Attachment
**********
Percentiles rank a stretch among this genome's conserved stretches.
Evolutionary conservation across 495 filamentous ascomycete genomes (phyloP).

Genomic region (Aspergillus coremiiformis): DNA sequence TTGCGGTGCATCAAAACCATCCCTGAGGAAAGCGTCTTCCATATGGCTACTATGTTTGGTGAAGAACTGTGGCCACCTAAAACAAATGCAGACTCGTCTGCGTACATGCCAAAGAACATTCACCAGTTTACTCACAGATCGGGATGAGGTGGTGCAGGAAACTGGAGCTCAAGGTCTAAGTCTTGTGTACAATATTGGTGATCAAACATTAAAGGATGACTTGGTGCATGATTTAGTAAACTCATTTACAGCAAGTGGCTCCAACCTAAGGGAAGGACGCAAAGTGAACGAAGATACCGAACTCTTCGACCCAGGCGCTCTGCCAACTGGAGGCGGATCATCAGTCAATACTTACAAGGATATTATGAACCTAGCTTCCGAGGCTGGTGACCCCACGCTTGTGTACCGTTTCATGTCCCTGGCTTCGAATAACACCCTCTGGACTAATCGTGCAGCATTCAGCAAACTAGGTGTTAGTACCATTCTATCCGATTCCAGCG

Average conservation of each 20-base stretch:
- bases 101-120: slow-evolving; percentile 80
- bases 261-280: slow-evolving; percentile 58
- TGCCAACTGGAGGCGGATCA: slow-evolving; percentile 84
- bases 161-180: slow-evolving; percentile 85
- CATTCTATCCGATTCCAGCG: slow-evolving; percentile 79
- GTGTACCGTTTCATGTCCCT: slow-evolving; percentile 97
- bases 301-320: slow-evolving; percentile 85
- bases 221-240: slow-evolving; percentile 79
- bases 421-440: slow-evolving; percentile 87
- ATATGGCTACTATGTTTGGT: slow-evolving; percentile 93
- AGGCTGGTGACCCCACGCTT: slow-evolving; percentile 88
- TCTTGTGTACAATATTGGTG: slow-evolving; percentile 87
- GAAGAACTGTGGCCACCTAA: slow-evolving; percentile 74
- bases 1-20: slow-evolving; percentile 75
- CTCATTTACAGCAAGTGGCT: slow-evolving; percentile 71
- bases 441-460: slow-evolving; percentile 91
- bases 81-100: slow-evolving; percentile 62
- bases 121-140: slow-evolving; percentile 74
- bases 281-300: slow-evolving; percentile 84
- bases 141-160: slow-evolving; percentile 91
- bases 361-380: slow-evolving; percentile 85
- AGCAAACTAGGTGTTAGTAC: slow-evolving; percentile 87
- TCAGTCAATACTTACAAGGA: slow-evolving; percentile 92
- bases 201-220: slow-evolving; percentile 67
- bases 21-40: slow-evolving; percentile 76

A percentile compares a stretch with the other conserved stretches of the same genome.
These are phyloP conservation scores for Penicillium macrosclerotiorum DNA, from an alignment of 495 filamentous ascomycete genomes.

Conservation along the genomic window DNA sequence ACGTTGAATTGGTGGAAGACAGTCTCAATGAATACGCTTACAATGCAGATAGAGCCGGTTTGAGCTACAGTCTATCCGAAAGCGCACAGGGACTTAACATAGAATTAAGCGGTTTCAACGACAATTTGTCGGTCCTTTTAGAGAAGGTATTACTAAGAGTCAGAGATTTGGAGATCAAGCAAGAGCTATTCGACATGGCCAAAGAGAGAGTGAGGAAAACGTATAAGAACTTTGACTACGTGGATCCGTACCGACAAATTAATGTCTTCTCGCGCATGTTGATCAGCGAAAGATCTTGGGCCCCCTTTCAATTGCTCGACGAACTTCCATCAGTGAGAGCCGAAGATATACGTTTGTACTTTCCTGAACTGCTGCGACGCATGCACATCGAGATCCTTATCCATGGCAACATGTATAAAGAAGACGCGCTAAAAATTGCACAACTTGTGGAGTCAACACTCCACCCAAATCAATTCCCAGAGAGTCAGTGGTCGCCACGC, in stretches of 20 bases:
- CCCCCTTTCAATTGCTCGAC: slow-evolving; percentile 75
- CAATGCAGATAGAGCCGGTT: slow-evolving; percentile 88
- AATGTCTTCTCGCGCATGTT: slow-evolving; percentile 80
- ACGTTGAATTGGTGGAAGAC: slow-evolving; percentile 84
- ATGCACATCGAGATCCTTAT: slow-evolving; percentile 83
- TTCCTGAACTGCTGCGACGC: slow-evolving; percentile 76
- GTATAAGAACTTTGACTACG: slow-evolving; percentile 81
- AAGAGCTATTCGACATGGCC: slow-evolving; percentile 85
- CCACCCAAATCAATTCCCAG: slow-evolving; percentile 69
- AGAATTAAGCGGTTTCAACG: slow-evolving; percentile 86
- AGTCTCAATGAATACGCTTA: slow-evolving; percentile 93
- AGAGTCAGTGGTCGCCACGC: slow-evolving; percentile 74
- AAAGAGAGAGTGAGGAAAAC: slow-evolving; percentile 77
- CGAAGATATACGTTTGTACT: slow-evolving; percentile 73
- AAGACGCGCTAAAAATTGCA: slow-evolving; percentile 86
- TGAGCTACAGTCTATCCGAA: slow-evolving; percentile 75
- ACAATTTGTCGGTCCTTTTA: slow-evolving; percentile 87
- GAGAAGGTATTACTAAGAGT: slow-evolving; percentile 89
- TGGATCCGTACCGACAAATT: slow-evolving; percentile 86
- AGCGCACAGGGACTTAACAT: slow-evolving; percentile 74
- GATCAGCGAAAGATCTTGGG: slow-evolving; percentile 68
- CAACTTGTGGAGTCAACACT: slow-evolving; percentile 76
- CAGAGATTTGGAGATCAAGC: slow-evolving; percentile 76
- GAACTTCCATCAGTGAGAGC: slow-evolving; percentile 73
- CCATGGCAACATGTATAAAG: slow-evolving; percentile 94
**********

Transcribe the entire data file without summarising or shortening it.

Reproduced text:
Percentiles rank a stretch among this genome's conserved stretches.
Evolutionary conservation across 495 filamentous ascomycete genomes (phyloP).

Genomic region (Aspergillus coremiiformis): DNA sequence TTGCGGTGCATCAAAACCATCCCTGAGGAAAGCGTCTTCCATATGGCTACTATGTTTGGTGAAGAACTGTGGCCACCTAAAACAAATGCAGACTCGTCTGCGTACATGCCAAAGAACATTCACCAGTTTACTCACAGATCGGGATGAGGTGGTGCAGGAAACTGGAGCTCAAGGTCTAAGTCTTGTGTACAATATTGGTGATCAAACATTAAAGGATGACTTGGTGCATGATTTAGTAAACTCATTTACAGCAAGTGGCTCCAACCTAAGGGAAGGACGCAAAGTGAACGAAGATACCGAACTCTTCGACCCAGGCGCTCTGCCAACTGGAGGCGGATCATCAGTCAATACTTACAAGGATATTATGAACCTAGCTTCCGAGGCTGGTGACCCCACGCTTGTGTACCGTTTCATGTCCCTGGCTTCGAATAACACCCTCTGGACTAATCGTGCAGCATTCAGCAAACTAGGTGTTAGTACCATTCTATCCGATTCCAGCG

Average conservation of each 20-base stretch:
- bases 101-120: slow-evolving; percentile 80
- bases 261-280: slow-evolving; percentile 58
- TGCCAACTGGAGGCGGATCA: slow-evolving; percentile 84
- bases 161-180: slow-evolving; percentile 85
- CATTCTATCCGATTCCAGCG: slow-evolving; percentile 79
- GTGTACCGTTTCATGTCCCT: slow-evolving; percentile 97
- bases 301-320: slow-evolving; percentile 85
- bases 221-240: slow-evolving; percentile 79
- bases 421-440: slow-evolving; percentile 87
- ATATGGCTACTATGTTTGGT: slow-evolving; percentile 93
- AGGCTGGTGACCCCACGCTT: slow-evolving; percentile 88
- TCTTGTGTACAATATTGGTG: slow-evolving; percentile 87
- GAAGAACTGTGGCCACCTAA: slow-evolving; percentile 74
- bases 1-20: slow-evolving; percentile 75
- CTCATTTACAGCAAGTGGCT: slow-evolving; percentile 71
- bases 441-460: slow-evolving; percentile 91
- bases 81-100: slow-evolving; percentile 62
- bases 121-140: slow-evolving; percentile 74
- bases 281-300: slow-evolving; percentile 84
- bases 141-160: slow-evolving; percentile 91
- bases 361-380: slow-evolving; percentile 85
- AGCAAACTAGGTGTTAGTAC: slow-evolving; percentile 87
- TCAGTCAATACTTACAAGGA: slow-evolving; percentile 92
- bases 201-220: slow-evolving; percentile 67
- bases 21-40: slow-evolving; percentile 76

A percentile compares a stretch with the other conserved stretches of the same genome.
These are phyloP conservation scores for Penicillium macrosclerotiorum DNA, from an alignment of 495 filamentous ascomycete genomes.

Conservation along the genomic window DNA sequence ACGTTGAATTGGTGGAAGACAGTCTCAATGAATACGCTTACAATGCAGATAGAGCCGGTTTGAGCTACAGTCTATCCGAAAGCGCACAGGGACTTAACATAGAATTAAGCGGTTTCAACGACAATTTGTCGGTCCTTTTAGAGAAGGTATTACTAAGAGTCAGAGATTTGGAGATCAAGCAAGAGCTATTCGACATGGCCAAAGAGAGAGTGAGGAAAACGTATAAGAACTTTGACTACGTGGATCCGTACCGACAAATTAATGTCTTCTCGCGCATGTTGATCAGCGAAAGATCTTGGGCCCCCTTTCAATTGCTCGACGAACTTCCATCAGTGAGAGCCGAAGATATACGTTTGTACTTTCCTGAACTGCTGCGACGCATGCACATCGAGATCCTTATCCATGGCAACATGTATAAAGAAGACGCGCTAAAAATTGCACAACTTGTGGAGTCAACACTCCACCCAAATCAATTCCCAGAGAGTCAGTGGTCGCCACGC, in stretches of 20 bases:
- CCCCCTTTCAATTGCTCGAC: slow-evolving; percentile 75
- CAATGCAGATAGAGCCGGTT: slow-evolving; percentile 88
- AATGTCTTCTCGCGCATGTT: slow-evolving; percentile 80
- ACGTTGAATTGGTGGAAGAC: slow-evolving; percentile 84
- ATGCACATCGAGATCCTTAT: slow-evolving; percentile 83
- TTCCTGAACTGCTGCGACGC: slow-evolving; percentile 76
- GTATAAGAACTTTGACTACG: slow-evolving; percentile 81
- AAGAGCTATTCGACATGGCC: slow-evolving; percentile 85
- CCACCCAAATCAATTCCCAG: slow-evolving; percentile 69
- AGAATTAAGCGGTTTCAACG: slow-evolving; percentile 86
- AGTCTCAATGAATACGCTTA: slow-evolving; percentile 93
- AGAGTCAGTGGTCGCCACGC: slow-evolving; percentile 74
- AAAGAGAGAGTGAGGAAAAC: slow-evolving; percentile 77
- CGAAGATATACGTTTGTACT: slow-evolving; percentile 73
- AAGACGCGCTAAAAATTGCA: slow-evolving; percentile 86
- TGAGCTACAGTCTATCCGAA: slow-evolving; percentile 75
- ACAATTTGTCGGTCCTTTTA: slow-evolving; percentile 87
- GAGAAGGTATTACTAAGAGT: slow-evolving; percentile 89
- TGGATCCGTACCGACAAATT: slow-evolving; percentile 86
- AGCGCACAGGGACTTAACAT: slow-evolving; percentile 74
- GATCAGCGAAAGATCTTGGG: slow-evolving; percentile 68
- CAACTTGTGGAGTCAACACT: slow-evolving; percentile 76
- CAGAGATTTGGAGATCAAGC: slow-evolving; percentile 76
- GAACTTCCATCAGTGAGAGC: slow-evolving; percentile 73
- CCATGGCAACATGTATAAAG: slow-evolving; percentile 94